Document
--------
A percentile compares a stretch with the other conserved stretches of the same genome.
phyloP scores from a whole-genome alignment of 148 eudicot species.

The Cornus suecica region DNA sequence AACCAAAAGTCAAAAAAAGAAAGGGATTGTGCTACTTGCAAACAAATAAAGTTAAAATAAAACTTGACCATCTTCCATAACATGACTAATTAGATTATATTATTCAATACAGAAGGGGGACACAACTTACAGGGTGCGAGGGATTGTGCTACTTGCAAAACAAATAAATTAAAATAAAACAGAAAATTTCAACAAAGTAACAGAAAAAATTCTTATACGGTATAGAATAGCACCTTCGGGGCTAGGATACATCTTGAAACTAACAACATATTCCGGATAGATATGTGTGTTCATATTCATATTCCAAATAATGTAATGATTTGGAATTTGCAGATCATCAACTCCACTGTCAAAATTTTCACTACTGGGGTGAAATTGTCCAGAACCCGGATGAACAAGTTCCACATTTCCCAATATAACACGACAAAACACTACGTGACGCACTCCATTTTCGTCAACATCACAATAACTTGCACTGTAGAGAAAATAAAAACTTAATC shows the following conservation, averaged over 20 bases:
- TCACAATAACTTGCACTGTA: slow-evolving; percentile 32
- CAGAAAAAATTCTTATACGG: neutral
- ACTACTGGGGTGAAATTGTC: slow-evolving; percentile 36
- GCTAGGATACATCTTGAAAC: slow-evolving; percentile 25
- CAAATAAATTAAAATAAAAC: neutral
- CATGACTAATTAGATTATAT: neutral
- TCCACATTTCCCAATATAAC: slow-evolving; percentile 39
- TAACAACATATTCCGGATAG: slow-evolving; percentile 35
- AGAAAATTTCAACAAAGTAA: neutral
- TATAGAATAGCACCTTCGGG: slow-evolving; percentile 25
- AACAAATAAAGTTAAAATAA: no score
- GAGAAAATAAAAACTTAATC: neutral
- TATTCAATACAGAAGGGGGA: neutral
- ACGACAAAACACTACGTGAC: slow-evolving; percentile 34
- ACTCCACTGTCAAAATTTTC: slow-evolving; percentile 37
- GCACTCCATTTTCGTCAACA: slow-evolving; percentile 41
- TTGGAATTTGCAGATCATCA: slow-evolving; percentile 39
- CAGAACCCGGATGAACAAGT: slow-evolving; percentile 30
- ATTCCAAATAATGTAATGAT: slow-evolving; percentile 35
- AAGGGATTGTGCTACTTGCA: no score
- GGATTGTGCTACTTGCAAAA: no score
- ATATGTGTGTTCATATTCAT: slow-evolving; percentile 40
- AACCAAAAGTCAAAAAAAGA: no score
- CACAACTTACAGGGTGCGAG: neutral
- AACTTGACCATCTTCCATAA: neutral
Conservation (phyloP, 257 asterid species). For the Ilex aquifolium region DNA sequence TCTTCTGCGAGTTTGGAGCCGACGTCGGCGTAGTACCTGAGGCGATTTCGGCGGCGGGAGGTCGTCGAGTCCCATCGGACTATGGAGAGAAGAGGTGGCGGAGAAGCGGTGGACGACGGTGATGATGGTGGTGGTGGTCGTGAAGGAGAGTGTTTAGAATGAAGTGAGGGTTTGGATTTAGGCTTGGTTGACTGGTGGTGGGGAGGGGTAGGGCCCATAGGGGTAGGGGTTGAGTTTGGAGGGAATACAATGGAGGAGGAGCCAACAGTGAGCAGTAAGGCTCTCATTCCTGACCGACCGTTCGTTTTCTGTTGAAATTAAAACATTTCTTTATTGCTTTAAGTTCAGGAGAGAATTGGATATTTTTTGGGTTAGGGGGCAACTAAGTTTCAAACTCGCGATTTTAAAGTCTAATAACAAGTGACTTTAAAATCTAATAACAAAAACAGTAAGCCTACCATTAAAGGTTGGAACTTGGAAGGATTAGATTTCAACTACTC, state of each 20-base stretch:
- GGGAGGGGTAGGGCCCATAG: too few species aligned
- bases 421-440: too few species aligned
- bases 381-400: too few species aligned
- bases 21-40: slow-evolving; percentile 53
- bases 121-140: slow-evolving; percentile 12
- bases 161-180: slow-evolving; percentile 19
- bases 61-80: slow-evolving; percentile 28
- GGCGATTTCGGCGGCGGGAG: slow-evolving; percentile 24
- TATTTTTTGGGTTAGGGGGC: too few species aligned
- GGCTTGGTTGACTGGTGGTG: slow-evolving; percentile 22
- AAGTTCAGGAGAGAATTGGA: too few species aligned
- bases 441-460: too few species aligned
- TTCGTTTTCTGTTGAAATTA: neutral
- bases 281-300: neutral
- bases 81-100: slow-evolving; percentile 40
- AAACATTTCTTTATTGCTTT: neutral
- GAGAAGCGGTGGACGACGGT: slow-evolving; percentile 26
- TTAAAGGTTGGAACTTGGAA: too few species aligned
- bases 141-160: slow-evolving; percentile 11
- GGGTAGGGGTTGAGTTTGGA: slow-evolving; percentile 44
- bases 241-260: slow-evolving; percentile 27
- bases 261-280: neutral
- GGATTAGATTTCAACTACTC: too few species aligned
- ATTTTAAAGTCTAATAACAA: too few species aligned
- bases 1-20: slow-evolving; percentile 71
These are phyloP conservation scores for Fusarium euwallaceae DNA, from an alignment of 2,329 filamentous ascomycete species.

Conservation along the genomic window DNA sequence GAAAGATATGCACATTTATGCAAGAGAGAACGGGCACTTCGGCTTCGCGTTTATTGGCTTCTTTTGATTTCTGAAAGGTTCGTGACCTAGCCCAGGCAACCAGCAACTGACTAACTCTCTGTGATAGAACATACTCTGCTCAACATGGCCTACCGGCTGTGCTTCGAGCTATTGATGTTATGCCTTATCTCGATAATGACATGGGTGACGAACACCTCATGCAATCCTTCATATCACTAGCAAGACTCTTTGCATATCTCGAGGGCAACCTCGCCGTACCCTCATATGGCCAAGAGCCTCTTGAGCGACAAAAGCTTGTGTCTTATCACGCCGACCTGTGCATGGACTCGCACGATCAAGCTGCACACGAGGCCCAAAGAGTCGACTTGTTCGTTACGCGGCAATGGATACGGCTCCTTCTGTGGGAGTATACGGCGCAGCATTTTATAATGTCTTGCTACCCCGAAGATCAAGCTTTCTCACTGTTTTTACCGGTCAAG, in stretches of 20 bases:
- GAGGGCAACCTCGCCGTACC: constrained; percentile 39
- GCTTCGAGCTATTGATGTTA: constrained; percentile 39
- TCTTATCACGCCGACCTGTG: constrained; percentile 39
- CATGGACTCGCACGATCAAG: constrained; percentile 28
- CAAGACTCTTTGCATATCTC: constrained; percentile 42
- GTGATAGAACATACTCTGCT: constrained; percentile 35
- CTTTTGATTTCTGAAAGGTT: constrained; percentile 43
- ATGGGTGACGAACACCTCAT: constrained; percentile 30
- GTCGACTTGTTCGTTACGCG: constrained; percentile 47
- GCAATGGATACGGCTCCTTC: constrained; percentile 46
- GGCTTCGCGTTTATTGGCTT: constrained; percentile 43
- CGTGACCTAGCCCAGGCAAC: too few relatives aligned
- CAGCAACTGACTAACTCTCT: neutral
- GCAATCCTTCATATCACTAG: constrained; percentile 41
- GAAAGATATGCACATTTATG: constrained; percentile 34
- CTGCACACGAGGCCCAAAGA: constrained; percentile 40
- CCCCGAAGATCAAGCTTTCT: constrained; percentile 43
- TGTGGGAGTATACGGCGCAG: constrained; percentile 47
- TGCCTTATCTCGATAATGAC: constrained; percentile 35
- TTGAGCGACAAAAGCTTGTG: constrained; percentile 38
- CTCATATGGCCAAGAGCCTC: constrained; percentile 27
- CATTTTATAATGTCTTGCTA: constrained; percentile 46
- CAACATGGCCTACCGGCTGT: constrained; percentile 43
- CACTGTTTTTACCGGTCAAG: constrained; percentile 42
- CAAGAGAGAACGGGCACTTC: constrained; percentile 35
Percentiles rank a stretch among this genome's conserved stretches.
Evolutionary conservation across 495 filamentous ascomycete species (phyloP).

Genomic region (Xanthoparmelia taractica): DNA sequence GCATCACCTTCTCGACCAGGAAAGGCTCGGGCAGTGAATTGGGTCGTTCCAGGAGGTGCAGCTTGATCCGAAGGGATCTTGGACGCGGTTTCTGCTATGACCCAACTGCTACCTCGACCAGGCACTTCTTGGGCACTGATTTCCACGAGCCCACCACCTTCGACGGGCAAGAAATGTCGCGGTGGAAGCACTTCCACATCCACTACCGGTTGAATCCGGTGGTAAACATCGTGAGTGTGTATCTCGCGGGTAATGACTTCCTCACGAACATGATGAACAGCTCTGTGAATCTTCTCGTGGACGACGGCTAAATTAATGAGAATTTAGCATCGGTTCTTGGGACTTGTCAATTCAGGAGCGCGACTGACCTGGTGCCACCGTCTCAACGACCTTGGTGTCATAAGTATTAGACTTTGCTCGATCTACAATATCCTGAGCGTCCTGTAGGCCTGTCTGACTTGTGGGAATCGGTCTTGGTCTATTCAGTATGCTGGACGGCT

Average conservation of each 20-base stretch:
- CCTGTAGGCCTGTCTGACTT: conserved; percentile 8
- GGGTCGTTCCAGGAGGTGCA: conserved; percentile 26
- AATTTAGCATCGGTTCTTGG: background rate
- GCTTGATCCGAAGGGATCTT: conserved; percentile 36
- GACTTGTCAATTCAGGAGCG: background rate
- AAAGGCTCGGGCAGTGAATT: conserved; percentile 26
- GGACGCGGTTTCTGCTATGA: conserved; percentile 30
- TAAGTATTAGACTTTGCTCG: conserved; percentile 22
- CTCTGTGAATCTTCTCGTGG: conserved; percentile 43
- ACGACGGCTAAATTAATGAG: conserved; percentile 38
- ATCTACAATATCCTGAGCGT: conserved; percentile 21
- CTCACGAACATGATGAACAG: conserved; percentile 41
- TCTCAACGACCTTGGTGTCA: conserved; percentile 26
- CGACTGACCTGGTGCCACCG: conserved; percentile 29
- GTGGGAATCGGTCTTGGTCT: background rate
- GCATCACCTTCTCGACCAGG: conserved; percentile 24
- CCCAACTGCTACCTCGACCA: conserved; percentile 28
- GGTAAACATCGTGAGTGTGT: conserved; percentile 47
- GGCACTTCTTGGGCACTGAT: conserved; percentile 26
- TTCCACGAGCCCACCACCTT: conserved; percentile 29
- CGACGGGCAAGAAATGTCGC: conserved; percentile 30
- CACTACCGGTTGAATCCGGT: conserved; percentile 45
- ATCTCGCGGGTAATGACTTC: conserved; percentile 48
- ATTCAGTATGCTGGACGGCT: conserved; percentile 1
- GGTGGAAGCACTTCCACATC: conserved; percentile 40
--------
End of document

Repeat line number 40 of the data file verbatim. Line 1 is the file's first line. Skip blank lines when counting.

- AAGTTCAGGAGAGAATTGGA: too few species aligned